Cooky Notis from Jewish Family Service visits regularly and offers holiday-related programming; other clergy visit, and so do the youth choir and Jewish youth groups.
“There is a feeling among some residents,” Davis said, “they will go to anything Jewish, not necessarily because they want to, but because it is being provided and they have an obligation to support it because it’s Jewish.”
While few can match Country Meadows’ offerings, Luther Crest holds a seder; Bnai Brith apartments, now with just a handful of Jewish residents, has a monthly Shabbat service.
One idea under consideration is for the Jewish community to find ways to again partner creatively with existing residential facilities and promote them as places to find Jewish life.
Those facilities would ideally need to accommodate the religious, social and dietary needs of their Jewish residents, said Patty Glascom, co-chairwoman of the seniors committee and vice president of Jewish Family Service. They would also need to offer a full range of care, from independent living onward, she said.
“It’s very fragmented now. There are Jewish residents in small numbers in just about every one of the retirement facilities in the area,” Glascom said. “I feel that if there was a central place, the programming could be more in-depth ... more meaningful, more often. That, I think, would be comforting for the residents and their families.”
Aging in Place
There are several ideas on the table about how to help older Jewish adults who want to -- or have to -- remain in their homes.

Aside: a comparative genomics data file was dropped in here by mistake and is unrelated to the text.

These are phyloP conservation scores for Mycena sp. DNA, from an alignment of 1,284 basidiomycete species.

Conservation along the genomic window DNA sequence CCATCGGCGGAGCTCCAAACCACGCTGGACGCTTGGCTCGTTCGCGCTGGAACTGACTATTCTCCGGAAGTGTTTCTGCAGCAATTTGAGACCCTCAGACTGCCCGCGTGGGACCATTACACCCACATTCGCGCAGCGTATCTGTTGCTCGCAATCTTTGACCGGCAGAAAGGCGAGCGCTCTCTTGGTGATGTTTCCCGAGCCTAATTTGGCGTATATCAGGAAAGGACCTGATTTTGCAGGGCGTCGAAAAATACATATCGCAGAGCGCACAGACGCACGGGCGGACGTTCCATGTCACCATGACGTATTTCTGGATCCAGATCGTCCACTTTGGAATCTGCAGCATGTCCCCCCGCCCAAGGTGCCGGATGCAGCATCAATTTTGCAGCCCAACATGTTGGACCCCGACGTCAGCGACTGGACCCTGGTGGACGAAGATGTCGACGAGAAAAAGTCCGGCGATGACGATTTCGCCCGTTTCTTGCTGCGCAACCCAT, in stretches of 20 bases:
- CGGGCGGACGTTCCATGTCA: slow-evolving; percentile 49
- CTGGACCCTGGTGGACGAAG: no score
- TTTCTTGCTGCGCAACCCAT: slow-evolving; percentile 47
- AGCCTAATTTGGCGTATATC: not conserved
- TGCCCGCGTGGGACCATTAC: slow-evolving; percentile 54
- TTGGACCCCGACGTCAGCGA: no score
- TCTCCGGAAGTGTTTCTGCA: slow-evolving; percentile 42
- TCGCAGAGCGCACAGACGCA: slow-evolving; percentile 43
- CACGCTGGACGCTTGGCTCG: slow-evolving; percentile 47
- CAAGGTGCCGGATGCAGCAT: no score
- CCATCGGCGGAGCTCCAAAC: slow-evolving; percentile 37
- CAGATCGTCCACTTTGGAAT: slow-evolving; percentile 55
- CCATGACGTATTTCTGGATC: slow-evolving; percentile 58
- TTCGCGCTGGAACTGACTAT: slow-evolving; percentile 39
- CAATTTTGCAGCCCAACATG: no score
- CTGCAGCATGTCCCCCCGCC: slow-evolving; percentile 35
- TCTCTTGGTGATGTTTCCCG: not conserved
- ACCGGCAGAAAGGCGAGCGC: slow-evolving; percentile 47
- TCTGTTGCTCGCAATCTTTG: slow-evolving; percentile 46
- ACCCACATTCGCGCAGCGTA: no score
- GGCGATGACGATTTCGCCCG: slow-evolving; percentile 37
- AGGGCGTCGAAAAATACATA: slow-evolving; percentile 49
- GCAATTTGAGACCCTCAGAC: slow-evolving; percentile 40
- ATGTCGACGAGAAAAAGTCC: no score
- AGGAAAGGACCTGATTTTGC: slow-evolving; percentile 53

Setting up a “concierge service,” whereby a single person would be the go-to for the needs of seniors in the Jewish community, is one possibility the strategic planning implementation committee will explore.
”When you’re trying to make these difficult decisions, if you’re going through a channel and a community that is home, I think that tends to dampen a little bit of that anxiety,” said Nan Ronis, who will co-chair the seniors committee with Glascom.
There are, of course, resources that already exist within Jewish Family Service that the committee may look to have strengthened. To add to that, the Jewish Federation is in the process of hiring a part-time staffer to coordinate the planning to address the needs of seniors as laid out in the strategic plan.
For seniors at home, transportation will continue to be a big issue that needs to be addressed.
“In this community, why it’s particularly difficult is because we’re so spread out and people are pretty dependent on cars,” said Debbie Zoller, executive director of Jewish Family Service of the
Providing quality programming for older adults living outside of residential facilities is another facet that the strategic plan urges the community to consider.
In truth, the seniors committee is just beginning to look at the many options available. But the idea is to make strides in this arena as soon as possible.
Success, said Glascom, would be to have facilities identified that could meet the needs of Jewish residents, have a concierge-type service in place, a larger volunteer corps and “provide peace of mind for aging seniors in the Jewish community.”
Interested in serving on the seniors committee? Contact the Federation at 610-821-5500 or email@example.com.
Barry Halper, co-chairman
Mark Scoblionko, co-chairman
Mark L. Goldstein
Robert A. Hammel
Dr. Debbie Kimmel
Rabbi Allen Juda
Dr. Lawrence Levitt
Dr. Alex Rosenau
Dr. Nicole Rosenthal
Mark L. Goldstein
Dr. Nicole Rosenthal
Cantor Kevin Wartell
Dr. Michael Weinstock
Four task forces have been established to address the issues of seniors, education and programming, Jewish education that’s non day school-related and new ways of looking at fundraising.
Are you passionate about one (or more) of these issues?
Contact the Jewish Federation at 610-821-5500 or firstname.lastname@example.org to get involved today.